Even though we have already passed into the New Year, the 2015 Dietary Guidelines for Americans have been published today, January 7, 2016.
Not only do they set to provide advice on the updated rules of healthy eating, but they also influence numerous federal food and nutrition programs. The 2015-2020 Dietary Guidelines have been highly anticipated and were surrounded by plenty of controversy.
The federal government had received an unprecedented number of remarks during the open-comment period, so nutrition and human health experts are expected to have significantly different reactions to the new eating recommendations.
In general, the 2015 Guidelines encourage Americans to focus on eating a variety of vegetables and fruits, a variety of proteins (such as nuts, lean meats, seafood), oils, and grains (half of which or more should be whole.
According to Sylvia Mathews Burwell, Health and Human Services (HHS) Secretary, most of the findings aren’t actually news for Americans, as most will already be familiar with the updates in health studies.
The HHS and U.S. Department of Agriculture (USDA) release the joint recommendations are jointly every five years. This update also recommends Americans to watch their intake of trans fats and saturated, sodium, and added sugars.
Less than 10 percent of our daily calories should from added sugars – at least that’s the specific cap recommended by the Guidelines. This is the first time sugar gets a maximum recommended threshold, as well as the cap on saturated fats, and that on sodium (less than 2,300 milligrams).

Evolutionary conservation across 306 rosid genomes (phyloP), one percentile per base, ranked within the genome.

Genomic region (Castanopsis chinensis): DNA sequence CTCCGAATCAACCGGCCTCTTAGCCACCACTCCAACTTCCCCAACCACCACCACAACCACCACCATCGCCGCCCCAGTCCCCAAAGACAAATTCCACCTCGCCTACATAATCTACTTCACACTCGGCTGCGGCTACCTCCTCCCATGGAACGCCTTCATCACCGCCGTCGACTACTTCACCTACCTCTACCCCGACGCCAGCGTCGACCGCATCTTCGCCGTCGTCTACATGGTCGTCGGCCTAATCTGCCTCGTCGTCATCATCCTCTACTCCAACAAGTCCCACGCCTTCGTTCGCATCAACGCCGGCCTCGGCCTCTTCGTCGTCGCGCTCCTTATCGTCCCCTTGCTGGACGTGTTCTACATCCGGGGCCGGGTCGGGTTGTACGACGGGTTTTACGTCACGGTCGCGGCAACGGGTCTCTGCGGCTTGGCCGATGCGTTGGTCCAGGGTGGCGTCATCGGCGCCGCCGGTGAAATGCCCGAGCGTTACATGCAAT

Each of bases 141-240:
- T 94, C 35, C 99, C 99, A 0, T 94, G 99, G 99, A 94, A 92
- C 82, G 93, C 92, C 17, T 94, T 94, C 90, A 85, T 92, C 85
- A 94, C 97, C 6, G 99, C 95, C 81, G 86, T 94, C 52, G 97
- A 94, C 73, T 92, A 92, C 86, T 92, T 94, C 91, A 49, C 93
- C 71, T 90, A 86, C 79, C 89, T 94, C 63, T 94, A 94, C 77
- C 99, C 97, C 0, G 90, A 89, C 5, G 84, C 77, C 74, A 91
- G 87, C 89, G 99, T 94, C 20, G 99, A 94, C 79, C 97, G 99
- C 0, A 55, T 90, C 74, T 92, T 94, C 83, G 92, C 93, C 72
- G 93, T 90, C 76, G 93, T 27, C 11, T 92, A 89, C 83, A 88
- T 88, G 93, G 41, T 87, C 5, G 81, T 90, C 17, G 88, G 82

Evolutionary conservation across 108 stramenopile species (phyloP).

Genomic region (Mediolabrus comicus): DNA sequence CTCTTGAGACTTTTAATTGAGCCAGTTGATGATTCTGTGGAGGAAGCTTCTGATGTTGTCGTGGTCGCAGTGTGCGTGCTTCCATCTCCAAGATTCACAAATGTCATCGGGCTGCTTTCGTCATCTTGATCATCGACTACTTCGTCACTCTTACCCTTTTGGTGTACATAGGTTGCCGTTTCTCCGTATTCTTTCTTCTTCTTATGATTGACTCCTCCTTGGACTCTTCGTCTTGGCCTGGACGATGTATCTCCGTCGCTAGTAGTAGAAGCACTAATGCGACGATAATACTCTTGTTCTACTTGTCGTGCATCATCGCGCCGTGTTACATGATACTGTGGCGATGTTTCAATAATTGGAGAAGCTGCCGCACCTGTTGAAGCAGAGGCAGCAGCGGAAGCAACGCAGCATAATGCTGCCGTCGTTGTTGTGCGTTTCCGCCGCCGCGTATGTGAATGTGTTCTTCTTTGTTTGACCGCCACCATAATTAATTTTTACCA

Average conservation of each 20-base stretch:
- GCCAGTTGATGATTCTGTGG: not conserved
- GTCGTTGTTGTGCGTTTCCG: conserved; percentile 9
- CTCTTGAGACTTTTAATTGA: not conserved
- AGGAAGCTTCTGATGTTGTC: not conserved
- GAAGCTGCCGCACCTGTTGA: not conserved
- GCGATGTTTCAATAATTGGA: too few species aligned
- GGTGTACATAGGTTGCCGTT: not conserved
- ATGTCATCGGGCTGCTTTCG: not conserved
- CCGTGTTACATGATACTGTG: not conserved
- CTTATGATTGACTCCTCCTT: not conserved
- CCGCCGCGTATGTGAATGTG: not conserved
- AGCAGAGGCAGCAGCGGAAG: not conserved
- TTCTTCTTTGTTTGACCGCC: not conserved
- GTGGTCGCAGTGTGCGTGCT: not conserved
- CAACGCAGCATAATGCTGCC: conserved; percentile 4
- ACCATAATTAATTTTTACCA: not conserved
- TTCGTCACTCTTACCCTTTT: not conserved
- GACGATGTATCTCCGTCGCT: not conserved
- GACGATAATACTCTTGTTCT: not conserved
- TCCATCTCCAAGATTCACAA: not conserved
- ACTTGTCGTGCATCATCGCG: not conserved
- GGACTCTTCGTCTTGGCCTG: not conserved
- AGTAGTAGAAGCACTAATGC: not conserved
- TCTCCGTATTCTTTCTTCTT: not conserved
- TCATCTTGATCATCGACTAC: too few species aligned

Keeping in line with the previous update, the guidelines favor low- and no-fat dairy products, something critics consider to be outdated advice.
Consumption of red meat or processed meat has not been explicitly limited, in spite of the recent reports about their link to cancer and heart disease, and in spite of the advice from the Guidelines Advisory Committee – a panel of scientists who issue non-binding recommendations to USDA and HHS.
Senior USDA and HHS officials commented on the omission of red and processed meat limits mentioning that “some meats are higher in saturated fats than others, which is a nutrient we recommend limiting.”
Alcohol should be drank in moderation, defined as up to one drink per day for women and up to two daily drinks for men. Dietary cholesterol has missed its specific limit in the 2015 Guidelines, but not because it is no longer important for healthy eating.
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